Saturday, December 19, 2009

The Print Media Transition

Newspapers and magazines are having to find new business models as people turn increasingly to the internet for their content. That describes me: I haven't bought a newspaper for years. I still find the odd magazine convenient for when I'm on the go or the couch, but not much of that either.

This is a good trend. It's great for the environment: even if you recycle, there's a great deal of energy and pollution involved in thick daily newspapers. It's great for readers: I have hundreds of news sources bookmarked, categorized by type of publication.

So far, it's not so great for the publishers as they struggle to make their operations profitable. I find that the transition to electronic media is making some mistakes.

The biggest problem online is advertising. Advertising should enhance a publication, and so far, electronic media has not figured that out. Print ads tend to be informative, while online ads tend to not be. In the old print model ads were an integral part of the paper, and people flipped through the paper looking for sales, coupons, promotions, special events, etc. I would like papers to reproduce their print ads online - especially local papers where the print ads tell you about local businesses and events, zoning applications, etc. Papers can keep all their current online ads. Many magazines also have interesting ads that are lost online (think the back of the New Yorker or NYT Magazine... or even comic books).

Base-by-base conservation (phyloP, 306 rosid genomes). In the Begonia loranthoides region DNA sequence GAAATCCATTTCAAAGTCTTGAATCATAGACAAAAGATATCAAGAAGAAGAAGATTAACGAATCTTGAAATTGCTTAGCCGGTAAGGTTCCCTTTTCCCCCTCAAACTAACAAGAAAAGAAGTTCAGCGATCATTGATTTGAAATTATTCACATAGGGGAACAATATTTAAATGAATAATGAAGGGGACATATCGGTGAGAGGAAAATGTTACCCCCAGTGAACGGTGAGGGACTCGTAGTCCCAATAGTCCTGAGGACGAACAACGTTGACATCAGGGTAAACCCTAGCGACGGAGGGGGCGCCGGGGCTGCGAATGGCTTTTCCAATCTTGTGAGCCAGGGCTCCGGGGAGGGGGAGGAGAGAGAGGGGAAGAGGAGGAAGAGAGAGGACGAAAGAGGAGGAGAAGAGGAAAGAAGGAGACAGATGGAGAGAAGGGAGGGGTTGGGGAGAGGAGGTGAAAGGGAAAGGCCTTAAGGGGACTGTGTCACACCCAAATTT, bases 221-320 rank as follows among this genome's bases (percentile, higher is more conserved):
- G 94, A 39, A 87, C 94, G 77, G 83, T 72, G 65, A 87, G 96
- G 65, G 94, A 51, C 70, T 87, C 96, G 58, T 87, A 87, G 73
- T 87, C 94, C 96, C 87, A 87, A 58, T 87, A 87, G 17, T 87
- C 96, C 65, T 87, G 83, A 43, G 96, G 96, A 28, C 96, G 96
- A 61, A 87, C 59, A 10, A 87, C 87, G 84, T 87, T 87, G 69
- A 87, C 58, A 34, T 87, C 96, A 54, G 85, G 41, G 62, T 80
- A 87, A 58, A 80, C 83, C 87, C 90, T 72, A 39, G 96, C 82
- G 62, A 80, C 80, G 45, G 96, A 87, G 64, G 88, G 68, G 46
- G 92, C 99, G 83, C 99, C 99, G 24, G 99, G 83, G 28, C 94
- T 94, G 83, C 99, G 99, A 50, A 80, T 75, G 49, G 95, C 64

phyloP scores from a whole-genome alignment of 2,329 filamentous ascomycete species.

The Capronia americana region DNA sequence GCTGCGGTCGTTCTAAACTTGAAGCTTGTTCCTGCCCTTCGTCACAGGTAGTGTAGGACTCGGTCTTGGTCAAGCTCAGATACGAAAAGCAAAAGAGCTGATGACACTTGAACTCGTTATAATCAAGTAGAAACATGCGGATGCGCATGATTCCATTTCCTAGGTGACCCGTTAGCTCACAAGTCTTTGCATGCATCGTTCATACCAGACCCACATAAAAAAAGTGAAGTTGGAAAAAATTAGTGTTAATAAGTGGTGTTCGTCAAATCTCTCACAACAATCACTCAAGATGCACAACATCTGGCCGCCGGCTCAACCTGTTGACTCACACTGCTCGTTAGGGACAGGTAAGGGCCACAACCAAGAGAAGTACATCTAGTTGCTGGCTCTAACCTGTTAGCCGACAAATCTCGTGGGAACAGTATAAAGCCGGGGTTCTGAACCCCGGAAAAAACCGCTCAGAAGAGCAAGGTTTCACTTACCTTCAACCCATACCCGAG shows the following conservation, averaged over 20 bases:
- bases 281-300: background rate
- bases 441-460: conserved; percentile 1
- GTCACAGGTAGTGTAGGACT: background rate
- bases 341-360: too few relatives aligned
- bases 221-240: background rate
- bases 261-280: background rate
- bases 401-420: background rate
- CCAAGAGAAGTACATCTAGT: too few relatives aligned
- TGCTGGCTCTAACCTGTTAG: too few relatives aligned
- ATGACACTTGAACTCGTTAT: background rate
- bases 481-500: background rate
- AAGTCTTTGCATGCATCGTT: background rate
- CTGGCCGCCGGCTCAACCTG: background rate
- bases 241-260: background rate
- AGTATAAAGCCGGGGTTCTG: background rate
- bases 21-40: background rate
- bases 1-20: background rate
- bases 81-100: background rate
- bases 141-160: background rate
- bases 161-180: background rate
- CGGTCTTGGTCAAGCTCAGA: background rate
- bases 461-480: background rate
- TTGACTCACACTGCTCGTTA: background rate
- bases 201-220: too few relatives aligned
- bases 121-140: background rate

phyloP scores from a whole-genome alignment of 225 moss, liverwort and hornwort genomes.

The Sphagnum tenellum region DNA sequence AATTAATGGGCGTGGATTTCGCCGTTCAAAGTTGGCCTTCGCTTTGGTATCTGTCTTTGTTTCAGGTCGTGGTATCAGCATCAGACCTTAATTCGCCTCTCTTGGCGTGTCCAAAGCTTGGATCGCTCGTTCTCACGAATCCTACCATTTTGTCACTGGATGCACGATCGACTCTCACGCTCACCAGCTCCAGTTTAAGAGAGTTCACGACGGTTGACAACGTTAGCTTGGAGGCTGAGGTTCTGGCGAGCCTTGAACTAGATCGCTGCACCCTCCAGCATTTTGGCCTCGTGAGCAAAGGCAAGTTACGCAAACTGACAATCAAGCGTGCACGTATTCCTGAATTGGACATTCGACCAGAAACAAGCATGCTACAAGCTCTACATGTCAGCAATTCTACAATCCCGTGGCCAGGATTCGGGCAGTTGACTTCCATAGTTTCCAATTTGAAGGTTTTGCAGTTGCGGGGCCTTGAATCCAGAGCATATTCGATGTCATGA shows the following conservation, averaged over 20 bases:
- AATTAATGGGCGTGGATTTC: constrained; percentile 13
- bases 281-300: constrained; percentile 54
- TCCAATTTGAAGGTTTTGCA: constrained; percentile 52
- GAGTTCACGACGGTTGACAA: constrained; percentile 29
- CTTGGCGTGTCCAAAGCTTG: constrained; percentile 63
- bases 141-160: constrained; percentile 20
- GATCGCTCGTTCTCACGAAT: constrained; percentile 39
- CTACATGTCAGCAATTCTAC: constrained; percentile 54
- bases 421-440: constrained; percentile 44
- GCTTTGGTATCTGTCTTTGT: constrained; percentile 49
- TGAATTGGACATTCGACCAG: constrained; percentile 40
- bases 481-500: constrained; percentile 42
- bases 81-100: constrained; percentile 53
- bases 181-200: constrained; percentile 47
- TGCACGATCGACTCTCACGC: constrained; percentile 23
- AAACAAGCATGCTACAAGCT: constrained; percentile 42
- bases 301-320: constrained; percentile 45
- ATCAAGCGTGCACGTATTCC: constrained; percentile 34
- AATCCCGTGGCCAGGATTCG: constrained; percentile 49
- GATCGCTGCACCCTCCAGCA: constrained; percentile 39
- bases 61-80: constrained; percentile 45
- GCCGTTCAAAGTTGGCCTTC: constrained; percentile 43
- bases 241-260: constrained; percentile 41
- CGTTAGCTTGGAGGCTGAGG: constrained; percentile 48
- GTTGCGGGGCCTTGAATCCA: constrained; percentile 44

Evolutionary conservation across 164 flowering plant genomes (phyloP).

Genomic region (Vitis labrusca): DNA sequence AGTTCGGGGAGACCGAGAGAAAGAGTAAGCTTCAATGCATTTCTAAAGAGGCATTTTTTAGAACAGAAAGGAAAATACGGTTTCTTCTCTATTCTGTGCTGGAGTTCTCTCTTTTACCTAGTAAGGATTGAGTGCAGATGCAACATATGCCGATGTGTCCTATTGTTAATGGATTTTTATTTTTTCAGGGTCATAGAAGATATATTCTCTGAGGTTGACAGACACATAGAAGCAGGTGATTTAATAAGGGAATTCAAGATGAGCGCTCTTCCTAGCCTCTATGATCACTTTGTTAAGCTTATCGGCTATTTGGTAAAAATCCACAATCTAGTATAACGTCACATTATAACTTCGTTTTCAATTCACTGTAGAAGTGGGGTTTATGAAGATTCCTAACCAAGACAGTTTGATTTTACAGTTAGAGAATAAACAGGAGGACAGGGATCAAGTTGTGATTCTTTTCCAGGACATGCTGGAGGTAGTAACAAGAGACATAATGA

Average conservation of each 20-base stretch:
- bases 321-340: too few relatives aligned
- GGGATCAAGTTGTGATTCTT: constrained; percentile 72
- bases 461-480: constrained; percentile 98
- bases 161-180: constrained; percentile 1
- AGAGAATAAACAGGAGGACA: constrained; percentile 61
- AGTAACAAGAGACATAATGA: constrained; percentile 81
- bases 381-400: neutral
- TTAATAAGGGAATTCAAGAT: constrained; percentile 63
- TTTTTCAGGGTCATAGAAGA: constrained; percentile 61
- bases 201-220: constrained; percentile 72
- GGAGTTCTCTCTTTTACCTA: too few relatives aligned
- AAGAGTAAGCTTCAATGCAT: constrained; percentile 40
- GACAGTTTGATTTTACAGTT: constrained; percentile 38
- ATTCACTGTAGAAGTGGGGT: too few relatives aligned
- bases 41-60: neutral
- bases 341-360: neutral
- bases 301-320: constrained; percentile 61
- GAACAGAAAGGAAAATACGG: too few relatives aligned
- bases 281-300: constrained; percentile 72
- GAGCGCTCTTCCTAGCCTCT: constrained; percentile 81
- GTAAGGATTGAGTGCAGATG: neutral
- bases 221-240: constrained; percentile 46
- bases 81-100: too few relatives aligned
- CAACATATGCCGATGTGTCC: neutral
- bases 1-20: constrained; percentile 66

Next, online publications are becoming too inefficient: it takes too long to open a page. The worst offender is the Huffington Post, where when you click a link you might as well go out for coffee. The Washington Post has always been a bear. Lately other publications, such as the Globe & Mail, have started to deteriorate alarmingly. It ruins the entire online model to make reading an unpleasant experience. This also applies to those ads that pop up, obscuring the article.

Finally, online publications are much more about the writers than print. I hardly ever click my bookmark to the Toronto Star home page, but I regularly click on my links to the Star's columnists, especially Chantal Hebert. If you want hits on your site, you hire great writers and you promote them.

I get the impression that print media think of their online component as an sideline to their main thing. They need to change that thinking. Their online product has to compete head-on with other online products. There is lots of competition, and they will simply lose us if they put content behind a subscription wall or provide an unsatisfying reading experience. To succeed, they need to play to their strengths: for example, the Waterloo Regional Record has great local coverage. I don't read it for the reprints of international or even national articles. Why then is the Local section not on a tab at the top, and only accessible from the home page? I open the Record every day and the only sections I look at are Local and Opinions. If they had local ads, I'd look at those too.


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